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Expert Tips to Help Consumers Distinguish Between Legitimate Debt Collection Phone Calls and Scammers

Expert Tips to Help Consumers Distinguish Between Legitimate Debt Collection Phone Calls and Scammers

credit card news

Matt Walker
By: Matt Walker
Posted: May 24, 2019

Our experts and industry insiders blog the latest news, studies and current events from inside the credit card industry. Our articles follow strict editorial guidelines.

In a Nutshell: Unwanted robocalls are on the rise, despite continuing efforts to combat them. Common robocall scams include callers purporting to represent debt collectors or even the IRS. The scams prey on vulnerable consumers who may expose their sensitive information to criminals because they don’t recognize the ruse. We recently spoke with Aaron Foss, the Founder of Nomorobo, to learn more about the robocall problem and gain insight on how consumers can identify illegitimate calls. In the meantime, lawmakers are coming together to pass legislation that addresses these calls. And Nomorobo, which was launched with seed money won from the FTC Robocall Challenge, remains at the forefront of the battle blocking over 1 billion robocalls since 2013.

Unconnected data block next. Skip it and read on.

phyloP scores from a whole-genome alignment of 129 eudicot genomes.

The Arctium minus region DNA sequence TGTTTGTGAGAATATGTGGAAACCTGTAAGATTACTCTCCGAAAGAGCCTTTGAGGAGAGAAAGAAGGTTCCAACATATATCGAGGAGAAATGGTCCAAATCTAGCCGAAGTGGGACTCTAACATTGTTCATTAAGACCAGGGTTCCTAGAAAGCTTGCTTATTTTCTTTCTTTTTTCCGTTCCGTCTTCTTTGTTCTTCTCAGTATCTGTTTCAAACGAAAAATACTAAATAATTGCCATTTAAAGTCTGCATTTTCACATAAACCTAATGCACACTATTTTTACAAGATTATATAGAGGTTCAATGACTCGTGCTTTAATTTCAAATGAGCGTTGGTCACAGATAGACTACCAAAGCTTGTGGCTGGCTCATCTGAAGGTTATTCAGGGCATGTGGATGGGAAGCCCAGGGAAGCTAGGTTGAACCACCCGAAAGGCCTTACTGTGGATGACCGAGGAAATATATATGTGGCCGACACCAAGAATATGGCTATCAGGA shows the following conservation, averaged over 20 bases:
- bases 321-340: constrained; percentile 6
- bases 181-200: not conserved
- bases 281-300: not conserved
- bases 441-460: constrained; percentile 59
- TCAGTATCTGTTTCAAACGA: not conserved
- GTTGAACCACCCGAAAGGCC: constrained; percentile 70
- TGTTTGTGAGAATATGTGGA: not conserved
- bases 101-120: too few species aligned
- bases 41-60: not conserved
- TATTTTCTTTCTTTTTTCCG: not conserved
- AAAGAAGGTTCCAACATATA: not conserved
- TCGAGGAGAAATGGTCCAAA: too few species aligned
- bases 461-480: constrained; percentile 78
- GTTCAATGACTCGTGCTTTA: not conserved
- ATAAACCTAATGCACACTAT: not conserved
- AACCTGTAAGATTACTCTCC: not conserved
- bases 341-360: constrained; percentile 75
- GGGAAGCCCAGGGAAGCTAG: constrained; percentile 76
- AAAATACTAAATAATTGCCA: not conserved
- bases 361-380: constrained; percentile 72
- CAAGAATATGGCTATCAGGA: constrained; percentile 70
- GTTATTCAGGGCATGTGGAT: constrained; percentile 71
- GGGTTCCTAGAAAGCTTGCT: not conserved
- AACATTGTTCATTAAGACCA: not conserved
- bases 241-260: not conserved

Despite ongoing efforts, robocall scams continue to be a problem for many Americans.

Just last week, the FCC issued a warning about a new racket known as the One Ring phone scam that’s been escalating on smartphones throughout the country in the past few weeks. A person will receive a phone call, most often originating from West Africa, but the caller will hang up after just one ring. The perpetrator may do this several times in a row.

Phone Scam Graphic

Robocall scams, including the recent One Ring call back scam, continue to be a problem in the U.S.

The idea is that the call recipient will be curious enough to call the number back. And in doing so, the victim will incur high toll charges similar to those associated with a 900 number.

“More vulnerable populations, including those in difficult financial situations, may be more likely to fall victim to robocall scams,” said Aaron Foss, Founder of Nomorobo, a service that combats robocallers.

Foss said when consumers who are in dire financial situations receive phone calls telling them how they can easily get out of debt or reduce their credit card payments, they may be more willing to listen to what the caller has to say and be fooled by the scam.

We recently sat down with Foss to learn more about the robocaller problem and gain some insight into how consumers can be vigilant against these continuing scams. Since launching Nomorobo in 2013, the company has stopped more than 1 billion robocalls.

Phony Debt Collection and IRS Calls Are Among Today’s Most Common Scams

Foss said one of the most common tactics that pulls scam victims in is when the scammers introduce themselves with a first name.

“I don’t know why — it must be because it works — but when the call is introduced by a woman’s voice and a common female name, like Alice or Rebecca, that’s tipoff No.1,” Foss said. “That’s not Alice. That’s not Rebecca.”

Also, if a caller claims to be a representative from your credit card company and offers a lower interest rate, Foss said to be suspicious. “Your credit card company is never going to call you to tell you they’re lowering your interest rate; that’s not something they do,” he said.